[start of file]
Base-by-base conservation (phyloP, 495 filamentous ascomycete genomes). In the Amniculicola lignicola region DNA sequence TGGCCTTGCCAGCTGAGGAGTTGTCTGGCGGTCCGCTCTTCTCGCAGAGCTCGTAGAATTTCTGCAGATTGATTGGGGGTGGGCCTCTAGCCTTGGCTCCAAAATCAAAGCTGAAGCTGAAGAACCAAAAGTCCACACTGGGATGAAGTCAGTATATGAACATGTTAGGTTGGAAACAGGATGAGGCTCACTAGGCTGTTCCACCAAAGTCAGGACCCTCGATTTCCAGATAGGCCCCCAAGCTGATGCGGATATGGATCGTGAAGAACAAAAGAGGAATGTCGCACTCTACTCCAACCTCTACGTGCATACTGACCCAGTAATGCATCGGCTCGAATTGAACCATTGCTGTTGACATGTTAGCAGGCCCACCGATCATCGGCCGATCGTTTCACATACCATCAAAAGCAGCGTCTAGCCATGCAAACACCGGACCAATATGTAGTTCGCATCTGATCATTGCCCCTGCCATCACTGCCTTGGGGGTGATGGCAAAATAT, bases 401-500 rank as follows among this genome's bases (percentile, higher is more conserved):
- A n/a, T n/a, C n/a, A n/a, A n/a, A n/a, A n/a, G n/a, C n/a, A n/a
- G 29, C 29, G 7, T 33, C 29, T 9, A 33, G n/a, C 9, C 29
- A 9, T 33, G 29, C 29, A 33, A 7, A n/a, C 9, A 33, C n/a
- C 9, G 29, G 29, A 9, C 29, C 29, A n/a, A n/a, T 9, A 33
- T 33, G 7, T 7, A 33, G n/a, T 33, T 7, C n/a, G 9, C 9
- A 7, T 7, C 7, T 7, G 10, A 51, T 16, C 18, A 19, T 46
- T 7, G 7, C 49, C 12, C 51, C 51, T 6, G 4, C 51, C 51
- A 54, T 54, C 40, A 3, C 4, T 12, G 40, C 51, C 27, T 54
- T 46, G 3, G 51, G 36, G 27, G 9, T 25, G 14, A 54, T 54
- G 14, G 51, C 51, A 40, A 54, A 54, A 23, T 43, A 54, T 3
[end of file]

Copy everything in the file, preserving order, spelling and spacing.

Base-by-base conservation (phyloP, 495 filamentous ascomycete genomes). In the Amniculicola lignicola region DNA sequence TGGCCTTGCCAGCTGAGGAGTTGTCTGGCGGTCCGCTCTTCTCGCAGAGCTCGTAGAATTTCTGCAGATTGATTGGGGGTGGGCCTCTAGCCTTGGCTCCAAAATCAAAGCTGAAGCTGAAGAACCAAAAGTCCACACTGGGATGAAGTCAGTATATGAACATGTTAGGTTGGAAACAGGATGAGGCTCACTAGGCTGTTCCACCAAAGTCAGGACCCTCGATTTCCAGATAGGCCCCCAAGCTGATGCGGATATGGATCGTGAAGAACAAAAGAGGAATGTCGCACTCTACTCCAACCTCTACGTGCATACTGACCCAGTAATGCATCGGCTCGAATTGAACCATTGCTGTTGACATGTTAGCAGGCCCACCGATCATCGGCCGATCGTTTCACATACCATCAAAAGCAGCGTCTAGCCATGCAAACACCGGACCAATATGTAGTTCGCATCTGATCATTGCCCCTGCCATCACTGCCTTGGGGGTGATGGCAAAATAT, bases 401-500 rank as follows among this genome's bases (percentile, higher is more conserved):
- A n/a, T n/a, C n/a, A n/a, A n/a, A n/a, A n/a, G n/a, C n/a, A n/a
- G 29, C 29, G 7, T 33, C 29, T 9, A 33, G n/a, C 9, C 29
- A 9, T 33, G 29, C 29, A 33, A 7, A n/a, C 9, A 33, C n/a
- C 9, G 29, G 29, A 9, C 29, C 29, A n/a, A n/a, T 9, A 33
- T 33, G 7, T 7, A 33, G n/a, T 33, T 7, C n/a, G 9, C 9
- A 7, T 7, C 7, T 7, G 10, A 51, T 16, C 18, A 19, T 46
- T 7, G 7, C 49, C 12, C 51, C 51, T 6, G 4, C 51, C 51
- A 54, T 54, C 40, A 3, C 4, T 12, G 40, C 51, C 27, T 54
- T 46, G 3, G 51, G 36, G 27, G 9, T 25, G 14, A 54, T 54
- G 14, G 51, C 51, A 40, A 54, A 54, A 23, T 43, A 54, T 3